Interesting review. I've been on the fence about the 'Puzzle Quest' type games in general and have been debating on which should be my first foray into this series. Obviously this one shouldn't be my first experience.
Should I just try out the original PQ or wait for Puzzle Kingdoms?

I wouldn't say that this is significantly more complicated than the original, but that may just  be because of how much of an Escape Velocity fan I am so I'm used to some stuff like the commodity exchange.

Stratos, I'd say that which one you should try depends on what setting you want; if you want fantasy play the original Puzzle Quest, if you want sci-fi play Galactrix.

StratosMarch 08, 2009

Quote from: insanolord

I wouldn't say that this is significantly more complicated than the original, but that may just  be because of how much of an Escape Velocity fan I am so I'm used to some stuff like the commodity exchange.

Stratos, I'd say that which one you should try depends on what setting you want; if you want fantasy play the original Puzzle Quest, if you want sci-fi play Galactrix.

Should I maybe wait for the Puzzle Kingdoms sequel since that is coming soon? I'm leaning towards the original since that's the one that started it all.

Yeah Stratos, you may want to wait for Puzzle Kingdoms in that case.  Of course, we'll have to see if that one turns out well, but I'm interested in it.

Galactrix is really good so far... I've played it for several hours in the past few days.  It's just as addictive as the first one, and it achieves the same feeling of ADD that makes it really hard to stop playing.

Justin NationJustin Nation, Staff AlumnusMarch 09, 2009

I was, well and still am, a bit taken aback by the review... mainly because I think it misses the point and comes out more as unfair for knocking it for all the wrong reasons. Bought it for my wife and she played it ravenously until she beat it last night and walked away liking the game but literally not being sure she'd even beat it. What I'm seeing around I would tend to agree with... it didn't seem to be tested worth $#!t on the DS since she only was able to build a powerful ship after she beat the game because she made a change. Saw something similar on the GameFAQs board. Just seems a mess.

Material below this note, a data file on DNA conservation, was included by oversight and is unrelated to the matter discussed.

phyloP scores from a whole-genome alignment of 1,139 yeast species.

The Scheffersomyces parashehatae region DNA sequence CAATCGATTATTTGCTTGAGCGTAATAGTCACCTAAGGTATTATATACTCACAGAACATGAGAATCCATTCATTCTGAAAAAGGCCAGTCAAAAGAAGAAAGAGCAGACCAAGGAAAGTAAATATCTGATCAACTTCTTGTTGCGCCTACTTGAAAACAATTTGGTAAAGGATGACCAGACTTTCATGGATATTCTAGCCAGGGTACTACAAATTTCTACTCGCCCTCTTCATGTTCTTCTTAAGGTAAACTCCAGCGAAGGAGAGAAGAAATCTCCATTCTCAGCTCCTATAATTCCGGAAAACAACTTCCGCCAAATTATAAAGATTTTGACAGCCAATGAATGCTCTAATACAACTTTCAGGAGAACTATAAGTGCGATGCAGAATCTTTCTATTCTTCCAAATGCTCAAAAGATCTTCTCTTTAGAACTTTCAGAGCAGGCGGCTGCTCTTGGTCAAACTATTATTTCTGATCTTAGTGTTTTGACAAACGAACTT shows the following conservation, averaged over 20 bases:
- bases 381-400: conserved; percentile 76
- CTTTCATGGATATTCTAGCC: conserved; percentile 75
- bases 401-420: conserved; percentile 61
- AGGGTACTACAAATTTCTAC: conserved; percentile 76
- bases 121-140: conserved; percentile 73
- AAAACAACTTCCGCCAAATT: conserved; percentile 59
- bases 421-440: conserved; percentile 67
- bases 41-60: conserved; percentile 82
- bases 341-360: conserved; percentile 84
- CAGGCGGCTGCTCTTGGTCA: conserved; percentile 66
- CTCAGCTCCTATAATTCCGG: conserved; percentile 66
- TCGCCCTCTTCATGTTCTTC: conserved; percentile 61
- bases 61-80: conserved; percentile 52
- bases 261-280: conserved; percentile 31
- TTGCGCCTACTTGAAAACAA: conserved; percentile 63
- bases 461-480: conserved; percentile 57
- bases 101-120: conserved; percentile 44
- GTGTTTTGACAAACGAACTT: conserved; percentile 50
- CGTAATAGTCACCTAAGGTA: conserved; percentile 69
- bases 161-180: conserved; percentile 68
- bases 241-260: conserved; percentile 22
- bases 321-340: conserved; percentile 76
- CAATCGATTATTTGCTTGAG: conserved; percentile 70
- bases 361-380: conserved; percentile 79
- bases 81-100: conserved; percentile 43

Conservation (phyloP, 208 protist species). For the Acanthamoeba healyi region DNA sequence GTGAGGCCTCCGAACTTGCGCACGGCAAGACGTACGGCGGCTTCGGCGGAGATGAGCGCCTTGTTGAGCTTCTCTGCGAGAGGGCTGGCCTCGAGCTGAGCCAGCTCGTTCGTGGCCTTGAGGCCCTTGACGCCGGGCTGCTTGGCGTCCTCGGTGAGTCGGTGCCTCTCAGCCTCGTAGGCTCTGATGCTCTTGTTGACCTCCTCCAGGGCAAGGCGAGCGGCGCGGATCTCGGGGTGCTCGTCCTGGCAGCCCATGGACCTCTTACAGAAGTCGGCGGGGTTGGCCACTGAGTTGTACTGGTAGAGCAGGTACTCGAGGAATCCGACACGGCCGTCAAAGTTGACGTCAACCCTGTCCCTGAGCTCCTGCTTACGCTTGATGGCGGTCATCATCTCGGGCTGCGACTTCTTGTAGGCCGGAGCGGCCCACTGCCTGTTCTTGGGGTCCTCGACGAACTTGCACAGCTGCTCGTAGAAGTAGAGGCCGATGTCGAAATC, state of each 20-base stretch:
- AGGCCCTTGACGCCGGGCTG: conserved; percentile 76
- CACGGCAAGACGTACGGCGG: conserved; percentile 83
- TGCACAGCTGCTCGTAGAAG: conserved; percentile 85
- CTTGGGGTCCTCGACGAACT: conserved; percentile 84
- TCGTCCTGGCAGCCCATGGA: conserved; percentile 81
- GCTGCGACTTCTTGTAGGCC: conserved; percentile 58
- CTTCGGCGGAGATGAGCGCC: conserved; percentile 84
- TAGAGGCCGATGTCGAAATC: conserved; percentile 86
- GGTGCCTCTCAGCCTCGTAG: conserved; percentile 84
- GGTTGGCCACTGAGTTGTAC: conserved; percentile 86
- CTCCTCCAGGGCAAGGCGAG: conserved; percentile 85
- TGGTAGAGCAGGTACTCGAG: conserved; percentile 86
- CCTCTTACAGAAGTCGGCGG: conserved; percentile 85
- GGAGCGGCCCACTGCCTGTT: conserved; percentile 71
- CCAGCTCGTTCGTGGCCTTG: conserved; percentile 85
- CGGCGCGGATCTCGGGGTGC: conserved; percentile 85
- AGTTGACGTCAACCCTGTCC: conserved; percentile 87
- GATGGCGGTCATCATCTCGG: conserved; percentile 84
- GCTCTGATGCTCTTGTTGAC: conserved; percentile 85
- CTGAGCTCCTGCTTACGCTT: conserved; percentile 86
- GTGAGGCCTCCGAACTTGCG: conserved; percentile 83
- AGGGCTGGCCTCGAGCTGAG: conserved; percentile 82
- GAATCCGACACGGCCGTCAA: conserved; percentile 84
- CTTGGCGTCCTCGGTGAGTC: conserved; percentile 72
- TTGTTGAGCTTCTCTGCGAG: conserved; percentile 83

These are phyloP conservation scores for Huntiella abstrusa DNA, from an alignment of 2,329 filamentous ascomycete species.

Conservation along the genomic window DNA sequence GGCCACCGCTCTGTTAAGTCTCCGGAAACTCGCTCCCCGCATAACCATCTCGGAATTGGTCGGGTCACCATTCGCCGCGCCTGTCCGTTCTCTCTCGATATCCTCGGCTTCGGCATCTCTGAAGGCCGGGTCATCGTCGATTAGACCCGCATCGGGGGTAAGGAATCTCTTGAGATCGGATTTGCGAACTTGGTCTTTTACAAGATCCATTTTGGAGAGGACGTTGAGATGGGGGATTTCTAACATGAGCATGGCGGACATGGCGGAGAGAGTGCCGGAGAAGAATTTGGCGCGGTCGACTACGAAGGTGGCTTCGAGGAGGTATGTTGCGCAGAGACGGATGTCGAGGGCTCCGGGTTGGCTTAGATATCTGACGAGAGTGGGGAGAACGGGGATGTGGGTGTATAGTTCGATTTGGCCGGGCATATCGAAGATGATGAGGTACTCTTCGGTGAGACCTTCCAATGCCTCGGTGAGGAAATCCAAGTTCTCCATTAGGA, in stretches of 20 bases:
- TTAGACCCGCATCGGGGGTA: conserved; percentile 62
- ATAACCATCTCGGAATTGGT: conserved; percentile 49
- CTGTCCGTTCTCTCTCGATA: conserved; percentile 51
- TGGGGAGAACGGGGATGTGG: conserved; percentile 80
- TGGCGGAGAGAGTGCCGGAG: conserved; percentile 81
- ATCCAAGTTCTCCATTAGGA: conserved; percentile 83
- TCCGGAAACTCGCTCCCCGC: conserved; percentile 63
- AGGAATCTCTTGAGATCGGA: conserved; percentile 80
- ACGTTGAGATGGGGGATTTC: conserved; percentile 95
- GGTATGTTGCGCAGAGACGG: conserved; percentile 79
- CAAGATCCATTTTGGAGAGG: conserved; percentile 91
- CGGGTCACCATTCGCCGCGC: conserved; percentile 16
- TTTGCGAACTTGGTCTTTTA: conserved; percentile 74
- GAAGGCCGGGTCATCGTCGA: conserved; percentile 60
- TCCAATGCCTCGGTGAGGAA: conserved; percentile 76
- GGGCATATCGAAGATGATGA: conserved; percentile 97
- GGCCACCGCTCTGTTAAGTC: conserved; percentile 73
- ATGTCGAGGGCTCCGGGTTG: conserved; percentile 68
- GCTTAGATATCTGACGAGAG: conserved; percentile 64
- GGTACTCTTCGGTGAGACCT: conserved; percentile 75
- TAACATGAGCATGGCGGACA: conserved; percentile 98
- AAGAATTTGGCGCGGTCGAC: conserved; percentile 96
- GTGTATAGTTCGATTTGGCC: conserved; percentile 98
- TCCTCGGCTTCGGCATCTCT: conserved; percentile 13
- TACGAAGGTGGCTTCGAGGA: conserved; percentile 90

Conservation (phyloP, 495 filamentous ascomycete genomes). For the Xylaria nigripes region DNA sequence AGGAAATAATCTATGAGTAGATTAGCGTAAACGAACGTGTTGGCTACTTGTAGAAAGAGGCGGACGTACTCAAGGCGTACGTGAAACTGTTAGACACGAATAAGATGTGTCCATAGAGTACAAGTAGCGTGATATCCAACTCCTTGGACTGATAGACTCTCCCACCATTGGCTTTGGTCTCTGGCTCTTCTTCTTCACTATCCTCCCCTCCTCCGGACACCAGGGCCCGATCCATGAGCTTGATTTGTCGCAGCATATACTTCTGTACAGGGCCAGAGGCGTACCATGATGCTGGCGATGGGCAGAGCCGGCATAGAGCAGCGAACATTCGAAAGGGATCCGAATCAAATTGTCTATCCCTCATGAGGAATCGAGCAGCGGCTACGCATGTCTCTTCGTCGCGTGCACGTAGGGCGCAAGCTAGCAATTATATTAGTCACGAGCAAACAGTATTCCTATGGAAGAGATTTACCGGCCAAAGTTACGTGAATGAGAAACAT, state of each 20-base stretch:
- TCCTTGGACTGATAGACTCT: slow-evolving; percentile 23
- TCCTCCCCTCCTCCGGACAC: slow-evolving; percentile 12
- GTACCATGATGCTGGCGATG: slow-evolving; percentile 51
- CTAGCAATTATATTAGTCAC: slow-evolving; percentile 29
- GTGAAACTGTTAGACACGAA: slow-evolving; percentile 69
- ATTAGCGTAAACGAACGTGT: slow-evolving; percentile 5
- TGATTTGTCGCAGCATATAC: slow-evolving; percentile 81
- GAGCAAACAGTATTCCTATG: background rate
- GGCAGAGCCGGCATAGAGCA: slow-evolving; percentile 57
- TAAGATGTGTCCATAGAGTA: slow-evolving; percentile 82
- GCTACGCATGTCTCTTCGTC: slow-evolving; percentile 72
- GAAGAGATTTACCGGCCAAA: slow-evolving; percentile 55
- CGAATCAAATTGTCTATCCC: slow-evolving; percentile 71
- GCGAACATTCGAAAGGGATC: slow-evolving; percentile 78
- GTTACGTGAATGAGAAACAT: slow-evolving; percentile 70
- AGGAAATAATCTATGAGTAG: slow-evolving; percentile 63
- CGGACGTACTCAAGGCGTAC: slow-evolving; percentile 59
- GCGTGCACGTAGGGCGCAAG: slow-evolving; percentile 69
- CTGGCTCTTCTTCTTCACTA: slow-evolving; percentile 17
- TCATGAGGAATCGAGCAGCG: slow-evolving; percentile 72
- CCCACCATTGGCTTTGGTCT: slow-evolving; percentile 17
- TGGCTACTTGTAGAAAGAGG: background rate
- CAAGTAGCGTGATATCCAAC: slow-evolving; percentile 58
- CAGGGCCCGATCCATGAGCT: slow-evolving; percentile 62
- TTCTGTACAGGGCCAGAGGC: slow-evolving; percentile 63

I am enjoying the PC version currently and was a bit more pissed about the negativity based on my experience there. Then I saw the DS version. As inferior as the DS version of Puzzle Quest generally looked I think that Galactrix really looks like crap on a cracker for DS and some of it even seems unnecessary. OK, so real estate doesn't allow for some things on the puzzle board. I get that. But interfaces like moving between systems look horrible. WTF? Just I think the port of Puzzle Quest was handled much better.

No final verdict but I could see negativity for the game. The issue is mentioning Bejeweled in any way, shape, or form. Puzzle Quest and Galactrix are completely in their own sub-genre, much deeper and more involved than the simplicity of Bejeweled and its ilk. Just seems like it would have been more effective to take the game down on its obvious faults instead of getting caught on a somewhat irrelevant tangent.

Justin, having not played the original Puzzle Quest, Bejeweled was the only point of reference I had.

I'd almost like to see the PC version of this game now that you say that the DS game is crap by comparison.

Yeah, there are some blatant technical problems with the DS version.  Even the free Flash demo of Galactrix PC is smoother and looks better.  But I'm enjoying the game despite the occasional lag and frequent load times.

Flames_of_chaosLukasz Balicki, Staff AlumnusMarch 10, 2009

Well Jonny I played the original game and Zach passed along the review to me so let's see how a person who enjoyed the original puzzle quest on the DS and XBLA will like the DS sequel.

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Puzzle Quest: Galactrix Box Art

Genre Puzzle
Developer D3Publisher

Worldwide Releases

na: Puzzle Quest: Galactrix
Release Feb 24, 2009
PublisherD3Publisher